Strawberry tips

For future reference, here are some general tips for growing strawberries.
• Strawberry plants should be replaced every 3 years as young plants are better croppers.
• The bed should be positioned where it receives winter sun, as shaded foliage in cool conditions does not dry quickly, and wet foliage encourages the establishment of several diseases.
• Choose a bed that that is rich in organic matter and has not contained any of the tomato/potato family for 3 years.
• Prepare the strawberry bed in early to mid summer with compost and well-rotted manure covered with a thick layer of mulch. Compost has a pH close to neutral and the break down of the manure will make soil slightly more acid, which strawberries prefer.
• If you don’t have a lot of compost to spare, starting preparing the bed in early summer by sheet composting manure (without lime) under a thick layer of mulch. Strawberry plants respond well to organic cultivation as beneficial fungi in organic matter help keep soil diseases under control and provide roots with nutrients.
• In autumn, plant out strawberry runners from only healthy plants that have produced well. I find that Full Moon phase is best for planting out strawberry crowns. See post on Propagating strawberries
• I don’t recommend growing strawberries in beds covered with black plastic. Strawberries need regular watering, and an occasional dose of liquid fertiliser applied to soil. A plastic soil covering requires drip irrigation to be set up before planting. The plastic not only makes it difficult to apply supplementary fertilisers and clear blocked drippers, it also gets very hot and can also burn fruit in many areas of Australia.
• Manures will provide the nutrients the crowns need for strong roots and good foliage growth. Good foliage cover is important to protect fruit from birds. If growth seems slow, an application or two of weak manure tea will help. But, don’t overdo it. Excess nitrogen will attract aphids that carry virus disease.
• In warm climates, plants will grow quickly and produce fruit through the cooler months. In warm temperate, temperate and cooler climates, fruit is produced through spring or summer. In cold areas, plants can be protected from frost by covering them with clean straw.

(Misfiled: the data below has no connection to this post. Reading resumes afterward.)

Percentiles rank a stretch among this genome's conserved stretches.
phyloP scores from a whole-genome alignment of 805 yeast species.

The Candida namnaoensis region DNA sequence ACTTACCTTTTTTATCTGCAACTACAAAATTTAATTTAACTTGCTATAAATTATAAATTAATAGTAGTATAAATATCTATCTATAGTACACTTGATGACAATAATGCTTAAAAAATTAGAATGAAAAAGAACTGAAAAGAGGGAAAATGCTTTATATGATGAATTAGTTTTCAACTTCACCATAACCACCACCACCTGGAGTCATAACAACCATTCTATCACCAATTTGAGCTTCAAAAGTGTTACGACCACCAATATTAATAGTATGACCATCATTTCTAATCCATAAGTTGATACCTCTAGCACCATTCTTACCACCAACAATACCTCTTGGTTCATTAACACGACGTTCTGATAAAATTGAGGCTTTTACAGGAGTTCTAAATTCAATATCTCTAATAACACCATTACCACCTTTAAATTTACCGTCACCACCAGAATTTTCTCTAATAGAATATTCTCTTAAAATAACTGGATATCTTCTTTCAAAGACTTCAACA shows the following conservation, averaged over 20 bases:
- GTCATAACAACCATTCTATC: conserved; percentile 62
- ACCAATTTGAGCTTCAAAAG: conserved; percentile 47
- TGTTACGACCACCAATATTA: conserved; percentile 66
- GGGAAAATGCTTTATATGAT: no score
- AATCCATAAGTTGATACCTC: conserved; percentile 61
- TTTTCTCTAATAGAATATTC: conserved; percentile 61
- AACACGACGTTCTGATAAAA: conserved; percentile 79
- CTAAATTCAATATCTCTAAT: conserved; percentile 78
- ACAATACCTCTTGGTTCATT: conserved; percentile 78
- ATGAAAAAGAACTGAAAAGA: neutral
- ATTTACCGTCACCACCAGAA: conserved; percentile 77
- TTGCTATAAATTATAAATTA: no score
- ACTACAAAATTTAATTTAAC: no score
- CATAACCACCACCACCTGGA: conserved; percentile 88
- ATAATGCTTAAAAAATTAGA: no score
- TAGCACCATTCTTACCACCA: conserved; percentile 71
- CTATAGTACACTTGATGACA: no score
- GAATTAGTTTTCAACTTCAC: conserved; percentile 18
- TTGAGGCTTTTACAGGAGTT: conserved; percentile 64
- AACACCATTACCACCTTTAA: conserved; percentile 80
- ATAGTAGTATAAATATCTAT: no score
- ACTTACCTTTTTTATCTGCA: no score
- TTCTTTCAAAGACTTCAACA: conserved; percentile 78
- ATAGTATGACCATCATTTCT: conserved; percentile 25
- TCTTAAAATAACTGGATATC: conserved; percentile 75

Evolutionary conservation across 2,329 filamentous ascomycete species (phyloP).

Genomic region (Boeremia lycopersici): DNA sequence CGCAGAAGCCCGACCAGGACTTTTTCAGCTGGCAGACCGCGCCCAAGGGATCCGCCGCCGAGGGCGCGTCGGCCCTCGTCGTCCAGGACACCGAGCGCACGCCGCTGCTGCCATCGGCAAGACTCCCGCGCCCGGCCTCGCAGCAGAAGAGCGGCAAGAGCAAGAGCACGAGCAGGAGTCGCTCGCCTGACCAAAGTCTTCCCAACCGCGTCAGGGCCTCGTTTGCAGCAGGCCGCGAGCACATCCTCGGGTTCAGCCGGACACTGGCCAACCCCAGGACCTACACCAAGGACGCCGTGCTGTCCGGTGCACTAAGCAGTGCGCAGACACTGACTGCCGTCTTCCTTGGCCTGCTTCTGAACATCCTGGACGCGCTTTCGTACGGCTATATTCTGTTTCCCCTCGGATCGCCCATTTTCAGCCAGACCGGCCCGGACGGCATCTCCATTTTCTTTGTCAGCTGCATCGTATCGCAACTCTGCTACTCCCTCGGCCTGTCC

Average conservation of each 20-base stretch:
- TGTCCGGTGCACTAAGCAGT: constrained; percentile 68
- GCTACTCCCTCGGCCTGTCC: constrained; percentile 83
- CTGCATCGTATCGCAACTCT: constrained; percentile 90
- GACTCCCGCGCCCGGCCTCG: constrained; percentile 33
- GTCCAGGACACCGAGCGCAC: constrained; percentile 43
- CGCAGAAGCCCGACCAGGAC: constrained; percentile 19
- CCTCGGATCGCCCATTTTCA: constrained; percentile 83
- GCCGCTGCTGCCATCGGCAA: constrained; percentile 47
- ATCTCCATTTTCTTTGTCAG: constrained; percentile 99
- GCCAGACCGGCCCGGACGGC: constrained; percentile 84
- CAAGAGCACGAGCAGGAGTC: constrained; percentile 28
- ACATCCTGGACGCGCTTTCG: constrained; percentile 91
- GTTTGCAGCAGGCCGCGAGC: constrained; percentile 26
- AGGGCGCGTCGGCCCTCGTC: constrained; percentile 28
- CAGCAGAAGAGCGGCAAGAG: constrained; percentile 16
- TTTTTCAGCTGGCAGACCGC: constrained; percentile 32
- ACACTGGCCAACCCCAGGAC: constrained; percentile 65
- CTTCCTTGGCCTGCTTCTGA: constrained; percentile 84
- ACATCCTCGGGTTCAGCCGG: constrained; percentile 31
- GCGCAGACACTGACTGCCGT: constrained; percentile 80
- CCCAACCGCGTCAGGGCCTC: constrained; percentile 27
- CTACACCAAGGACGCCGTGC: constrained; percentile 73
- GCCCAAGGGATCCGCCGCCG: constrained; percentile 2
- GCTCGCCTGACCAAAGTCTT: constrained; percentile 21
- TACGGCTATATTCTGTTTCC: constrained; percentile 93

• When flowers start to form an application of seaweed extract tea will help both fruit quality and disease protection. Several flowers will produced at the end of stout stems, which stand above the foliage. If plants have produced good foliage, after flowers are pollinated, the weight of the fruit will gradually bend the stems until the berries are protected by the foliage.
• Excess watering as fruit forms will result in watery strawberries.
• If you have not mulched the bed to conserve moisture, clean straw or wood shavings should be placed under developing fruit to keep it clean.

2 thoughts on “Strawberry tips

  1. It can be caused by watering, fertiliser, or even the time of year you planted them out, Green Change.
    It depends which climate you live in when plants produce runners. Our strawberry plants produce runners after cropping, and I hope that won’t be for a couple of months yet. If you live in a temperate or cool zone, it is a bit early for them to produce runners. They may produce more later, especially if you give them a light dose of complete fertiliser or some more compost.

  2. Thanks for the tips – very handy! I found that my strawberry plants didn’t do much in the first year. They mostly just put out runners. So in the first year they filled the bed with plants, then in the second year they really started producing and aren’t putting out very many runners.

    Is this normal? Or are the runners encouraged by something I did (watering regime, nutrient deficiency/excess, weather, etc)?

Leave a Reply

Your email address will not be published.